Ukrainian sweet or pastry
  •   Media: Pampushka

Pampúshka (Ukrainian: пампушка, pl. пампушки pampushky; diminutive of pampukh or pampukha[1][2]) is a small savory or sweet yeast-raised bun or doughnut typical for Ukrainian cuisine.[3][4][5][6]


The Ukrainian word pampukh comes via Polish pampuch (a kind of thick dumpling or steamed doughnut) from German Pfannkuchen ("pancake").[2] Similarly to English "pancake", the latter derives from Pfanne ("pan") and Kuchen ("cake"). The diminutive form pampushka is used more frequently than the basic form.


Pampushky are made of yeast dough from wheat, rye or buckwheat flour. Traditionally they are baked, but may also be fried.[3][4][5][6] Savoury pampushky have no filling. They are usually seasoned with garlic sauce and often served as a side dish with red borscht or yushka.[3][5][6] Sweet pampushky may be filled with fruits, berries, varenye, povydlo, or poppy seeds, and topped with powdered sugar.[4]

  • A bowl of red borscht served with two garlic pampushky and three slices of salo on a separate plate
    Ukrainian borscht served with garlic pampushky and three slices of salo
  • Six fried pampushky on a plate. Cherry filling is visible in one of them
    Pampushky with cherries and icing-sugar topping


According to William Pokhlyobkin, the technology of making pampushky points to German cuisine, and these buns were possibly created by German colonists in Ukraine. They spread through the country in the second half of the 19th century and later reached the status of a Ukrainian traditional dish.[6]

In popular culture

Since 2008, yearly Pampukh Festivals have been organised around Orthodox Christmas time (in January) in Lviv.[7][8] During the festival in 2012, a Guinness world record was set by building the world's largest mosaic made of doughnuts.[9]

See also

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  1. ^ "Пампух, пампуха". Словник української мови в 11 томах. Академічний тлумачний словник (in Ukrainian). Kyiv: Naukova Dumka. 1970–1980.
  2. ^ a b Max Vasmer (1953–55). "Пампуха". Russisches Etymologisches Wörterbuch (in German). Heidelberg: Carl Winter.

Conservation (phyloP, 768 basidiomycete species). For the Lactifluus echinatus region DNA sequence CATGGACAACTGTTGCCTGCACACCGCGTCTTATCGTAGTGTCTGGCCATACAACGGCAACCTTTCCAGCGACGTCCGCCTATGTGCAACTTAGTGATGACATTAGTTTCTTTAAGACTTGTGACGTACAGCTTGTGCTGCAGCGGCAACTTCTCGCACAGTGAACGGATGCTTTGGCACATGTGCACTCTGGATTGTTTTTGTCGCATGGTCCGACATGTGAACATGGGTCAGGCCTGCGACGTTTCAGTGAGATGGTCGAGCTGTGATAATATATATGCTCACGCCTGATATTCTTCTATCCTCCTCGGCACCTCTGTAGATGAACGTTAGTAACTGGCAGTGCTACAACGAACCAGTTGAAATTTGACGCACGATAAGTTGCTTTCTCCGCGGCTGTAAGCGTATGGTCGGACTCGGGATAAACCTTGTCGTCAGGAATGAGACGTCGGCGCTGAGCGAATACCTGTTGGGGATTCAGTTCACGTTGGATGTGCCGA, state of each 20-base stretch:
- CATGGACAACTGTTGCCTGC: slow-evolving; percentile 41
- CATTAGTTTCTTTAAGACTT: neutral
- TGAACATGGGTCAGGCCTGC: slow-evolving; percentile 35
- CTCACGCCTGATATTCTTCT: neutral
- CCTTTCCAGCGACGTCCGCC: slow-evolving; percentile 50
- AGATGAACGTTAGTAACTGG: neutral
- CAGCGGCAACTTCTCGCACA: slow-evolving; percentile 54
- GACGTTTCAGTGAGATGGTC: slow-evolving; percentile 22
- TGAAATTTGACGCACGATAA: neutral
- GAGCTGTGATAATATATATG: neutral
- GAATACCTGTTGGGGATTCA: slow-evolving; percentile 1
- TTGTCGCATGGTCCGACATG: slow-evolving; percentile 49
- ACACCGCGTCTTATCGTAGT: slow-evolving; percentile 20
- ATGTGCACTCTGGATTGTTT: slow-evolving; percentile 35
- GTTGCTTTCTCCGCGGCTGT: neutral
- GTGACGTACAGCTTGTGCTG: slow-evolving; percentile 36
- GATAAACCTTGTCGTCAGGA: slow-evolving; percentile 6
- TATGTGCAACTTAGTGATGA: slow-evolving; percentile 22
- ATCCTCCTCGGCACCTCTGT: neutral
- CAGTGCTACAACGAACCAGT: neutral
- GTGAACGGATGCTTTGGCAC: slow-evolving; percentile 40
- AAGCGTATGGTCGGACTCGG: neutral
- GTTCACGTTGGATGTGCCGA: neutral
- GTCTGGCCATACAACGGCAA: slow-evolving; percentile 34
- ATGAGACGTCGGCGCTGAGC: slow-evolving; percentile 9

3. ^ a b c Olia Hercules (2015). "Ukrainian garlic bread". Mamushka: Recipes from Ukraine & beyond. UK: Hachette. ISBN 9781784720735.
  4. ^ a b c Timothy G. Roufs; Kathleen Smyth Roufs (2014). Sweet Treats around the World: An Encyclopedia of Food and Culture: An Encyclopedia of Food and Culture. ABC-CLIO. pp. 346, 347, 562. ISBN 9781610692212.
  5. ^ a b c Zinovia Klinovetska (1913). Страви й напитки на Україні (Dishes and beverages in Ukraine) (in Ukrainian). Kyiv, Lviv. pp. 52, 185.{{cite book}}: CS1 maint: location missing publisher (link)
  6. ^ a b c d William Pokhlyobkin (2008). Большая энциклопедия кулинарного искусства (Great Encyclopedia of Cookery) (in Russian). Moscow: Centrpoligraph. p. 820. ISBN 978-5-9524-3563-6.
  7. ^ "Lviv's Pampukh Festival promotes Ukrainian doughnuts". Ukrinform. 2014-01-09. Archived from the original on 2021-11-13. Retrieved 2017-03-19.
  8. ^ "IX Pampukh Holiday – the main event of Christmas in Lviv". Lviv City Administration. 2017. Archived from the original on 2017-03-20. Retrieved 2017-03-19.
  9. ^ Polly Mosendz (2015-06-05). "A Look at the Guinness World Records of Doughnuts In Celebration of National Doughnut Day". Newsweek.[permanent dead link]

External links

Media related to pampushky at Wikimedia Commons

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